Which Employee Efficiencies Most Improve Productivity?
We teach time management techniques multiple times each year through our Achieving Mastery sessions, with a wide variety of teams. Oil rig workers, executive management teams, production line managers, all need to find ways to manage a day better, and find more time for tasks and leadership functions.
Recent research done by WebTorials (find a summary here) gives us a good handle on how employees may be spending a typical day. This excellent set of insights allows a manager to focus his or her efforts on the key area where 70% of a typical employee’s day is spent: Communicating with other humans.
Note the red slice of this pie chart. Only 31% of a typical employee’s day is spent on assigned tasks. The rest of the day is dedicated to communicating with others in various ways.*
So, if you wanted to give your employees some tools to help them control more of their day, where would you focus your effort? We recommend building employee communication and collaboration skills, and adding collaborative tools that make their interactions constructive and forward-moving.
Here are a few angles that you could take using this data:
Notice that only 7% of the day is spent using online collaboration tools. Could that be improved? What tools do they have at their disposal now? Are they being fully utilized? Are there communication flows currently occurring via group text or mass e-mails that could more productively occur within the online collaboration space?
Examine that 22% of the day spent in meetings (in-person and via conference call). Are these update meetings or true decision-making sessions? Updates must move to e-mail, with questions and issues brought to the meeting. Expectations must be strongly set that the update e-mails are read in full prior to any meeting, so discussions can start immediately without “bringing people up to speed.”
Another 22% of the day is spent working through e-mails and text-based chats. What is the quality of those communications? Are there strict behavior expectations around “reply all” impulses, for instance?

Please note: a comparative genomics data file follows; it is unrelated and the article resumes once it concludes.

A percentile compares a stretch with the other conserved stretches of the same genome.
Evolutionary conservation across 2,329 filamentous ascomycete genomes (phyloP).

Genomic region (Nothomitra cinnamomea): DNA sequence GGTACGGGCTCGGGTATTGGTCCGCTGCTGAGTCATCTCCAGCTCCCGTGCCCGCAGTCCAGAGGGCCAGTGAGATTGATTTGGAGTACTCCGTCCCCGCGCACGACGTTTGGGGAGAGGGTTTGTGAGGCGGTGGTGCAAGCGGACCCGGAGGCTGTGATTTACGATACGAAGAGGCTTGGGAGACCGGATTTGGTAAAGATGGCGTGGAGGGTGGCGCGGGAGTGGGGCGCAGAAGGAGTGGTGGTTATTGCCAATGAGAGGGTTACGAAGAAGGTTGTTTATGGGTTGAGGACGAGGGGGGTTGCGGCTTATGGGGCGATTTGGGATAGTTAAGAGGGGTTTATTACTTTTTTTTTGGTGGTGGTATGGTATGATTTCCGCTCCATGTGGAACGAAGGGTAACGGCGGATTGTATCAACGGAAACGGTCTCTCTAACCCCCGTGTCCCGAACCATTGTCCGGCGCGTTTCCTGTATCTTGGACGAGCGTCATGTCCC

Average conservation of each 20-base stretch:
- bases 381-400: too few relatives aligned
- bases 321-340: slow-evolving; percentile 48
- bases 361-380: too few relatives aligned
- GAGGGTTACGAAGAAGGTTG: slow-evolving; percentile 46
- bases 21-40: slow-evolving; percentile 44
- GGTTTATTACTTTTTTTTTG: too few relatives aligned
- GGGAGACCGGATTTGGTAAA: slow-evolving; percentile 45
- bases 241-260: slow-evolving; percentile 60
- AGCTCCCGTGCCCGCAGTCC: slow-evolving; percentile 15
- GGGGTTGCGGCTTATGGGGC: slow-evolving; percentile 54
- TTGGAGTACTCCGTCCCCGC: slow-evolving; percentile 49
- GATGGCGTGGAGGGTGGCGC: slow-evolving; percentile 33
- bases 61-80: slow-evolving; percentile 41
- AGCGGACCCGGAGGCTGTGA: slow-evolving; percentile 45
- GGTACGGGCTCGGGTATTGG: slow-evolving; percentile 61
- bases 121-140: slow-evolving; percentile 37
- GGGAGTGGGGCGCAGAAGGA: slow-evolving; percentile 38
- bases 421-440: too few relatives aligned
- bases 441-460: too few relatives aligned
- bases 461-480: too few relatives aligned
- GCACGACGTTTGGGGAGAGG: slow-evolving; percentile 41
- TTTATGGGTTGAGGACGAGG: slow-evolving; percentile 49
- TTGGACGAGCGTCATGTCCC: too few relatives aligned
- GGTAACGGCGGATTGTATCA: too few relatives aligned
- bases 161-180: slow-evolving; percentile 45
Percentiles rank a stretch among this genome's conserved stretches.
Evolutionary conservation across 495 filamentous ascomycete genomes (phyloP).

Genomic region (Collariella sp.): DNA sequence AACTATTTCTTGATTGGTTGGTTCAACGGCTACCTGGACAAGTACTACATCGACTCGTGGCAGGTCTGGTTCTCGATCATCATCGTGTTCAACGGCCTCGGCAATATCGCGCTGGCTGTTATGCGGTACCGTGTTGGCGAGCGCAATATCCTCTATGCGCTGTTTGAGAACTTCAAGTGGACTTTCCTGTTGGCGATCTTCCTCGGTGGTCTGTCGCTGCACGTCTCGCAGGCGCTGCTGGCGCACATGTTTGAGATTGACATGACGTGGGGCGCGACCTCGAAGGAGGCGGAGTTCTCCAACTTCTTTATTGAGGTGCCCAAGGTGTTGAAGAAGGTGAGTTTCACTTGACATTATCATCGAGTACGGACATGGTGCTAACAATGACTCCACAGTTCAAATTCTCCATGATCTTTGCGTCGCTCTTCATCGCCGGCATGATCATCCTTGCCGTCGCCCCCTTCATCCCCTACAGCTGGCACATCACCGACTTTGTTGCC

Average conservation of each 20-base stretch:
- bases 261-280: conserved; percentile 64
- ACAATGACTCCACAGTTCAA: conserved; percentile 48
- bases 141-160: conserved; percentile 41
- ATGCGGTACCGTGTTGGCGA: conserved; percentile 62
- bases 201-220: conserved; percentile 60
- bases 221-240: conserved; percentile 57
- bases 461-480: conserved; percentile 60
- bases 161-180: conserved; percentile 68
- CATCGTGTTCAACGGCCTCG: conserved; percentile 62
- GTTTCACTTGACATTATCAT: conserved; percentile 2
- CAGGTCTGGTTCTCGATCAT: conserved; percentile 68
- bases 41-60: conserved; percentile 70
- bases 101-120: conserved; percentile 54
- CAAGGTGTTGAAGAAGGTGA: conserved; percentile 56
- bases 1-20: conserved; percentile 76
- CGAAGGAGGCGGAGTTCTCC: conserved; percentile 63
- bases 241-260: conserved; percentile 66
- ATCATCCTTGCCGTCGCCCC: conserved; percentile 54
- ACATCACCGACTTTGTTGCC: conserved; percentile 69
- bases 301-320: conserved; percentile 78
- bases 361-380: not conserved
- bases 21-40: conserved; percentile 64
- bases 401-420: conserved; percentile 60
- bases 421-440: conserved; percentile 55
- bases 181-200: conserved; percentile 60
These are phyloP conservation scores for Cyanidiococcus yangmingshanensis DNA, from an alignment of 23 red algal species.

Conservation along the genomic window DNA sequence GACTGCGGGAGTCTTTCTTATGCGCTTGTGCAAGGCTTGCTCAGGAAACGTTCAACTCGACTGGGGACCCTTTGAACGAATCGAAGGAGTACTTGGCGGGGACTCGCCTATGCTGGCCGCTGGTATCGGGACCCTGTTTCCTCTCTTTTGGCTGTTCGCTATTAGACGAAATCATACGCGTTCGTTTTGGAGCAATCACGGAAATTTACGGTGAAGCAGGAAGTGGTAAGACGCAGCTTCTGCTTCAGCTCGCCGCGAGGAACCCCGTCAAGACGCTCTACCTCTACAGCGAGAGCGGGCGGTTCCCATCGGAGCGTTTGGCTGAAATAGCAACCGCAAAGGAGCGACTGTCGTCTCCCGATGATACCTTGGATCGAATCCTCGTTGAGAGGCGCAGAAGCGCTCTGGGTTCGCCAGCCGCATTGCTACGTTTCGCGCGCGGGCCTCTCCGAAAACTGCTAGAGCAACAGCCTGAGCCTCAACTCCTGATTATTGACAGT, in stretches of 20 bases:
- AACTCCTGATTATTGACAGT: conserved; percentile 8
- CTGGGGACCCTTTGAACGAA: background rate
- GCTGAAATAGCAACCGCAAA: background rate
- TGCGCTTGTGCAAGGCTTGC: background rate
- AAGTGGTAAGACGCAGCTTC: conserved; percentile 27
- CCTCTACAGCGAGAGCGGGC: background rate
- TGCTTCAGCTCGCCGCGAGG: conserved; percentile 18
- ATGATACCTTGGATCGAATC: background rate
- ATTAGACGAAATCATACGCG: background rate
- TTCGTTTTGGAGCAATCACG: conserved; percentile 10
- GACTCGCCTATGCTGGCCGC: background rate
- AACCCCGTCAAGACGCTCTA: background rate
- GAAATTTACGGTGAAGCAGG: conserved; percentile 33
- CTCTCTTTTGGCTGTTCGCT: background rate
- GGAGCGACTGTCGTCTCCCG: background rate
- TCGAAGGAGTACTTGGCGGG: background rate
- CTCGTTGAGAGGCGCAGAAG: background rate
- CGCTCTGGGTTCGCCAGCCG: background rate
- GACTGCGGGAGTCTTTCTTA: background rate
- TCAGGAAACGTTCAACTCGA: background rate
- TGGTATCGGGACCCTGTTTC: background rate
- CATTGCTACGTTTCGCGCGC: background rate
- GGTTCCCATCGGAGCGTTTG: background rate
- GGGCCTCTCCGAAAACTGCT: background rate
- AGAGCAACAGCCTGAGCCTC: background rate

To quote from the report:
“We postulate that one of the key reasons for inefficiency is not using the most efficient tool for the task at hand. For instance, email often is used for a “chat” with a barrage of short comments. And while email is great for documenting conversations and including a mass of people in a conversation, the ability to copy a large group of people on a conversation can also lead to inefficiency.”
The report, not surprisingly, found that employees self-rated various communications as about 75% efficient, which tells us that they are open to using all these tools more efficiently.
WebTorial research also highlights that the respondents to this survey averaged about $75,000 in salary, and therefore carry an organizational cost of about 1.4 times that, or $105,000 in annual expense.
If 70% of this investment in human resources is being spent to support communication activities, we see big gains to be made in improving the quality of employee interactions. Managers wanting to foster greater productivity within their team would do well to focus their leadership time on honing such skills within their team.
Finally, we should note that setting up an employee-led process to tackle this issue could be a highly engaging exercise all by itself. Raising the employee ownership quotient, whatever improvements you attempt to implement, raises the prospect of success!
*We should note that WebTorials caters to an IT audience, so these percentages may reflect the typical day of an employee in that sort of workplace. In our experience, though, even a production line worker has a significant need to be more efficient in how he or she communicates needs, issues and opportunities within the workgroup, and outwardly to the organization.